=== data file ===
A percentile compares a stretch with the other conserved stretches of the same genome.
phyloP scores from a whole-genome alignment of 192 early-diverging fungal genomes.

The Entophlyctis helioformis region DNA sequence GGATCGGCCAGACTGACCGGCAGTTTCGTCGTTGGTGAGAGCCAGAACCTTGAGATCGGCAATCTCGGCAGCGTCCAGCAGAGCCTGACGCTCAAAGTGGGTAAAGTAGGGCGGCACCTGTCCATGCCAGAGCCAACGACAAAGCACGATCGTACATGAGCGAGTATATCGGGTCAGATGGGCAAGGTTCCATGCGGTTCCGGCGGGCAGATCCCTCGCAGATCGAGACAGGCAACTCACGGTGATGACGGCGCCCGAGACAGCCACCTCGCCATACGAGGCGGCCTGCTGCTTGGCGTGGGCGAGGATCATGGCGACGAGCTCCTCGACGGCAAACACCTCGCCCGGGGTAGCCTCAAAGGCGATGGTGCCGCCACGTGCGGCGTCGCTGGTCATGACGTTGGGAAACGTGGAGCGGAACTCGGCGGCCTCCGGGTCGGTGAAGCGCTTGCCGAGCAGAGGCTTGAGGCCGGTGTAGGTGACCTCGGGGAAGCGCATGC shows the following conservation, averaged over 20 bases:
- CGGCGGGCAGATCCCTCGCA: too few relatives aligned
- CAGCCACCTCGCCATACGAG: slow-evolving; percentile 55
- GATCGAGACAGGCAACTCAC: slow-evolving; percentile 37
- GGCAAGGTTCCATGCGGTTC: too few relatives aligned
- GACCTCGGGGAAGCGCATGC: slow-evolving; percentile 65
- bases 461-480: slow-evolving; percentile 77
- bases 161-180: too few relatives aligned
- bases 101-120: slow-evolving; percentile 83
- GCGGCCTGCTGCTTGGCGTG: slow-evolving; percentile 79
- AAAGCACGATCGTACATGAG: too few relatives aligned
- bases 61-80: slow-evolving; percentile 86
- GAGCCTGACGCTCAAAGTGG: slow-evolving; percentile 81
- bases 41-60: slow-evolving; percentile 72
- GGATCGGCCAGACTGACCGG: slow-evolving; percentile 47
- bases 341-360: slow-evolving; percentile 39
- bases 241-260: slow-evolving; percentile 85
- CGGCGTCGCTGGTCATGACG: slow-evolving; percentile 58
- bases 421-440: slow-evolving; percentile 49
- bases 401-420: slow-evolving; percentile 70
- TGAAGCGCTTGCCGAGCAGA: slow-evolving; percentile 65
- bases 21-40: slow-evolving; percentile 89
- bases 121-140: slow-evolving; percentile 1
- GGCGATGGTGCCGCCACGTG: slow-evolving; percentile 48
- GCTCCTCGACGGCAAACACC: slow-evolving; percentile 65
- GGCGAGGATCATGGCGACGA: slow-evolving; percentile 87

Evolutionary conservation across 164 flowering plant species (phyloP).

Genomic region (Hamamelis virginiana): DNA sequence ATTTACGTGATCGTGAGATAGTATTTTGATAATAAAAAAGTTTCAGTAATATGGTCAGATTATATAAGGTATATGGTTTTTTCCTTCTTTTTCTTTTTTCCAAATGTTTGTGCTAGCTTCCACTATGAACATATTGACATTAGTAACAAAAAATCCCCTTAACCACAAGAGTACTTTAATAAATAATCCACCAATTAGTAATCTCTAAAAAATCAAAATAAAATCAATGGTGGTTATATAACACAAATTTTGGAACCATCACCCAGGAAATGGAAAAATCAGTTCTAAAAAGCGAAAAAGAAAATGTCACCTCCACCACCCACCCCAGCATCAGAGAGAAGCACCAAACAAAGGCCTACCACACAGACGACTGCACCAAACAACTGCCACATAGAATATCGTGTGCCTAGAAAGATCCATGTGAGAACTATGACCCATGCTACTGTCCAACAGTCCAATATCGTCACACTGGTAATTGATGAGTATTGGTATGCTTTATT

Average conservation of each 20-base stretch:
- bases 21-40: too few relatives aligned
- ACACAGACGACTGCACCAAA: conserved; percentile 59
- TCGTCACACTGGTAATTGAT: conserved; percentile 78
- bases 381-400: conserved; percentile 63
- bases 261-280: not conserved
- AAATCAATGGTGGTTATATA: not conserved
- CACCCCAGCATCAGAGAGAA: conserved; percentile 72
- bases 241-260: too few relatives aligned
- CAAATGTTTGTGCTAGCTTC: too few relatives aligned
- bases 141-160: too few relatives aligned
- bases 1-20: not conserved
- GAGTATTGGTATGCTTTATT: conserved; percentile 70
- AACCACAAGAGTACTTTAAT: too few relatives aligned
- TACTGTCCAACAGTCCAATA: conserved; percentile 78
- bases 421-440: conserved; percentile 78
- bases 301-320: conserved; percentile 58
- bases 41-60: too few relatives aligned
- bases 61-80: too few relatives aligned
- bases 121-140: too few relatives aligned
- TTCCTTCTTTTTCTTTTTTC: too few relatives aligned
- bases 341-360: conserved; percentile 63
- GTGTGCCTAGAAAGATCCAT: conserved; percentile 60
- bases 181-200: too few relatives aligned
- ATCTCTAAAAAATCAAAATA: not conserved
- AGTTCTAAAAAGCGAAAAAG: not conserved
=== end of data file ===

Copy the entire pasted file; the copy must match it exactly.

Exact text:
A percentile compares a stretch with the other conserved stretches of the same genome.
phyloP scores from a whole-genome alignment of 192 early-diverging fungal genomes.

The Entophlyctis helioformis region DNA sequence GGATCGGCCAGACTGACCGGCAGTTTCGTCGTTGGTGAGAGCCAGAACCTTGAGATCGGCAATCTCGGCAGCGTCCAGCAGAGCCTGACGCTCAAAGTGGGTAAAGTAGGGCGGCACCTGTCCATGCCAGAGCCAACGACAAAGCACGATCGTACATGAGCGAGTATATCGGGTCAGATGGGCAAGGTTCCATGCGGTTCCGGCGGGCAGATCCCTCGCAGATCGAGACAGGCAACTCACGGTGATGACGGCGCCCGAGACAGCCACCTCGCCATACGAGGCGGCCTGCTGCTTGGCGTGGGCGAGGATCATGGCGACGAGCTCCTCGACGGCAAACACCTCGCCCGGGGTAGCCTCAAAGGCGATGGTGCCGCCACGTGCGGCGTCGCTGGTCATGACGTTGGGAAACGTGGAGCGGAACTCGGCGGCCTCCGGGTCGGTGAAGCGCTTGCCGAGCAGAGGCTTGAGGCCGGTGTAGGTGACCTCGGGGAAGCGCATGC shows the following conservation, averaged over 20 bases:
- CGGCGGGCAGATCCCTCGCA: too few relatives aligned
- CAGCCACCTCGCCATACGAG: slow-evolving; percentile 55
- GATCGAGACAGGCAACTCAC: slow-evolving; percentile 37
- GGCAAGGTTCCATGCGGTTC: too few relatives aligned
- GACCTCGGGGAAGCGCATGC: slow-evolving; percentile 65
- bases 461-480: slow-evolving; percentile 77
- bases 161-180: too few relatives aligned
- bases 101-120: slow-evolving; percentile 83
- GCGGCCTGCTGCTTGGCGTG: slow-evolving; percentile 79
- AAAGCACGATCGTACATGAG: too few relatives aligned
- bases 61-80: slow-evolving; percentile 86
- GAGCCTGACGCTCAAAGTGG: slow-evolving; percentile 81
- bases 41-60: slow-evolving; percentile 72
- GGATCGGCCAGACTGACCGG: slow-evolving; percentile 47
- bases 341-360: slow-evolving; percentile 39
- bases 241-260: slow-evolving; percentile 85
- CGGCGTCGCTGGTCATGACG: slow-evolving; percentile 58
- bases 421-440: slow-evolving; percentile 49
- bases 401-420: slow-evolving; percentile 70
- TGAAGCGCTTGCCGAGCAGA: slow-evolving; percentile 65
- bases 21-40: slow-evolving; percentile 89
- bases 121-140: slow-evolving; percentile 1
- GGCGATGGTGCCGCCACGTG: slow-evolving; percentile 48
- GCTCCTCGACGGCAAACACC: slow-evolving; percentile 65
- GGCGAGGATCATGGCGACGA: slow-evolving; percentile 87

Evolutionary conservation across 164 flowering plant species (phyloP).

Genomic region (Hamamelis virginiana): DNA sequence ATTTACGTGATCGTGAGATAGTATTTTGATAATAAAAAAGTTTCAGTAATATGGTCAGATTATATAAGGTATATGGTTTTTTCCTTCTTTTTCTTTTTTCCAAATGTTTGTGCTAGCTTCCACTATGAACATATTGACATTAGTAACAAAAAATCCCCTTAACCACAAGAGTACTTTAATAAATAATCCACCAATTAGTAATCTCTAAAAAATCAAAATAAAATCAATGGTGGTTATATAACACAAATTTTGGAACCATCACCCAGGAAATGGAAAAATCAGTTCTAAAAAGCGAAAAAGAAAATGTCACCTCCACCACCCACCCCAGCATCAGAGAGAAGCACCAAACAAAGGCCTACCACACAGACGACTGCACCAAACAACTGCCACATAGAATATCGTGTGCCTAGAAAGATCCATGTGAGAACTATGACCCATGCTACTGTCCAACAGTCCAATATCGTCACACTGGTAATTGATGAGTATTGGTATGCTTTATT

Average conservation of each 20-base stretch:
- bases 21-40: too few relatives aligned
- ACACAGACGACTGCACCAAA: conserved; percentile 59
- TCGTCACACTGGTAATTGAT: conserved; percentile 78
- bases 381-400: conserved; percentile 63
- bases 261-280: not conserved
- AAATCAATGGTGGTTATATA: not conserved
- CACCCCAGCATCAGAGAGAA: conserved; percentile 72
- bases 241-260: too few relatives aligned
- CAAATGTTTGTGCTAGCTTC: too few relatives aligned
- bases 141-160: too few relatives aligned
- bases 1-20: not conserved
- GAGTATTGGTATGCTTTATT: conserved; percentile 70
- AACCACAAGAGTACTTTAAT: too few relatives aligned
- TACTGTCCAACAGTCCAATA: conserved; percentile 78
- bases 421-440: conserved; percentile 78
- bases 301-320: conserved; percentile 58
- bases 41-60: too few relatives aligned
- bases 61-80: too few relatives aligned
- bases 121-140: too few relatives aligned
- TTCCTTCTTTTTCTTTTTTC: too few relatives aligned
- bases 341-360: conserved; percentile 63
- GTGTGCCTAGAAAGATCCAT: conserved; percentile 60
- bases 181-200: too few relatives aligned
- ATCTCTAAAAAATCAAAATA: not conserved
- AGTTCTAAAAAGCGAAAAAG: not conserved